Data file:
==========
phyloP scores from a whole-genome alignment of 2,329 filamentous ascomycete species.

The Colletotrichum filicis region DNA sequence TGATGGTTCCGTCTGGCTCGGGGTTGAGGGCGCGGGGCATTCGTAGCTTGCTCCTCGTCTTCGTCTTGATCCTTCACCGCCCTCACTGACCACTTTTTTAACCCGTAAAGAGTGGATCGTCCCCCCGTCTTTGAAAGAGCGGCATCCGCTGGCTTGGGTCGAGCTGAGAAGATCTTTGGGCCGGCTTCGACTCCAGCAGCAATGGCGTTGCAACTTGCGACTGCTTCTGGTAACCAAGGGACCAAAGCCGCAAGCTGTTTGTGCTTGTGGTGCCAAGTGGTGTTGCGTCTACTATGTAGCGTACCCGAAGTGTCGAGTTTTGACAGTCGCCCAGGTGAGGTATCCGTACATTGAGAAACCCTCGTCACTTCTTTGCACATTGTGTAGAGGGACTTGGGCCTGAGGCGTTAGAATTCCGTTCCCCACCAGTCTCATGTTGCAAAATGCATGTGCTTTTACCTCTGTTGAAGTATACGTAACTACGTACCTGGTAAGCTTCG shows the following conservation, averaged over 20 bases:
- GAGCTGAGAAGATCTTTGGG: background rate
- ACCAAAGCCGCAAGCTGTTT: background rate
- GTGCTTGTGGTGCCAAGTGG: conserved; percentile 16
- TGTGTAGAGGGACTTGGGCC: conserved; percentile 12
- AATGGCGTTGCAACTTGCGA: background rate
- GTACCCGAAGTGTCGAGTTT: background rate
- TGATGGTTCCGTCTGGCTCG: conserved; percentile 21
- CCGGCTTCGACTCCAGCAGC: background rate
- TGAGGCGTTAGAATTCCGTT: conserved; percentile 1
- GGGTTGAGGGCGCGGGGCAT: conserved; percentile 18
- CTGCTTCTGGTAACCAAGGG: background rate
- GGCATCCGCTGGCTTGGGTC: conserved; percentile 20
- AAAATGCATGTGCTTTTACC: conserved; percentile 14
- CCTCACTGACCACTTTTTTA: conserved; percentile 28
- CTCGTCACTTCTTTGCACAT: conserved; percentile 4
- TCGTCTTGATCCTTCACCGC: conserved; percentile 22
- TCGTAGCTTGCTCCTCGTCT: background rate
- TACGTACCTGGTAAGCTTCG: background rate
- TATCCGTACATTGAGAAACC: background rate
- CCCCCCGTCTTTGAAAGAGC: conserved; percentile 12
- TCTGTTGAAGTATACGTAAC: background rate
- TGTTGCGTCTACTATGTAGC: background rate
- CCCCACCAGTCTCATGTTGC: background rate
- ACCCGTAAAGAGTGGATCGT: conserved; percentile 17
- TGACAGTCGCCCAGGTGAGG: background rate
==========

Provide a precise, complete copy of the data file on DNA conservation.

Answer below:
phyloP scores from a whole-genome alignment of 2,329 filamentous ascomycete species.

The Colletotrichum filicis region DNA sequence TGATGGTTCCGTCTGGCTCGGGGTTGAGGGCGCGGGGCATTCGTAGCTTGCTCCTCGTCTTCGTCTTGATCCTTCACCGCCCTCACTGACCACTTTTTTAACCCGTAAAGAGTGGATCGTCCCCCCGTCTTTGAAAGAGCGGCATCCGCTGGCTTGGGTCGAGCTGAGAAGATCTTTGGGCCGGCTTCGACTCCAGCAGCAATGGCGTTGCAACTTGCGACTGCTTCTGGTAACCAAGGGACCAAAGCCGCAAGCTGTTTGTGCTTGTGGTGCCAAGTGGTGTTGCGTCTACTATGTAGCGTACCCGAAGTGTCGAGTTTTGACAGTCGCCCAGGTGAGGTATCCGTACATTGAGAAACCCTCGTCACTTCTTTGCACATTGTGTAGAGGGACTTGGGCCTGAGGCGTTAGAATTCCGTTCCCCACCAGTCTCATGTTGCAAAATGCATGTGCTTTTACCTCTGTTGAAGTATACGTAACTACGTACCTGGTAAGCTTCG shows the following conservation, averaged over 20 bases:
- GAGCTGAGAAGATCTTTGGG: background rate
- ACCAAAGCCGCAAGCTGTTT: background rate
- GTGCTTGTGGTGCCAAGTGG: conserved; percentile 16
- TGTGTAGAGGGACTTGGGCC: conserved; percentile 12
- AATGGCGTTGCAACTTGCGA: background rate
- GTACCCGAAGTGTCGAGTTT: background rate
- TGATGGTTCCGTCTGGCTCG: conserved; percentile 21
- CCGGCTTCGACTCCAGCAGC: background rate
- TGAGGCGTTAGAATTCCGTT: conserved; percentile 1
- GGGTTGAGGGCGCGGGGCAT: conserved; percentile 18
- CTGCTTCTGGTAACCAAGGG: background rate
- GGCATCCGCTGGCTTGGGTC: conserved; percentile 20
- AAAATGCATGTGCTTTTACC: conserved; percentile 14
- CCTCACTGACCACTTTTTTA: conserved; percentile 28
- CTCGTCACTTCTTTGCACAT: conserved; percentile 4
- TCGTCTTGATCCTTCACCGC: conserved; percentile 22
- TCGTAGCTTGCTCCTCGTCT: background rate
- TACGTACCTGGTAAGCTTCG: background rate
- TATCCGTACATTGAGAAACC: background rate
- CCCCCCGTCTTTGAAAGAGC: conserved; percentile 12
- TCTGTTGAAGTATACGTAAC: background rate
- TGTTGCGTCTACTATGTAGC: background rate
- CCCCACCAGTCTCATGTTGC: background rate
- ACCCGTAAAGAGTGGATCGT: conserved; percentile 17
- TGACAGTCGCCCAGGTGAGG: background rate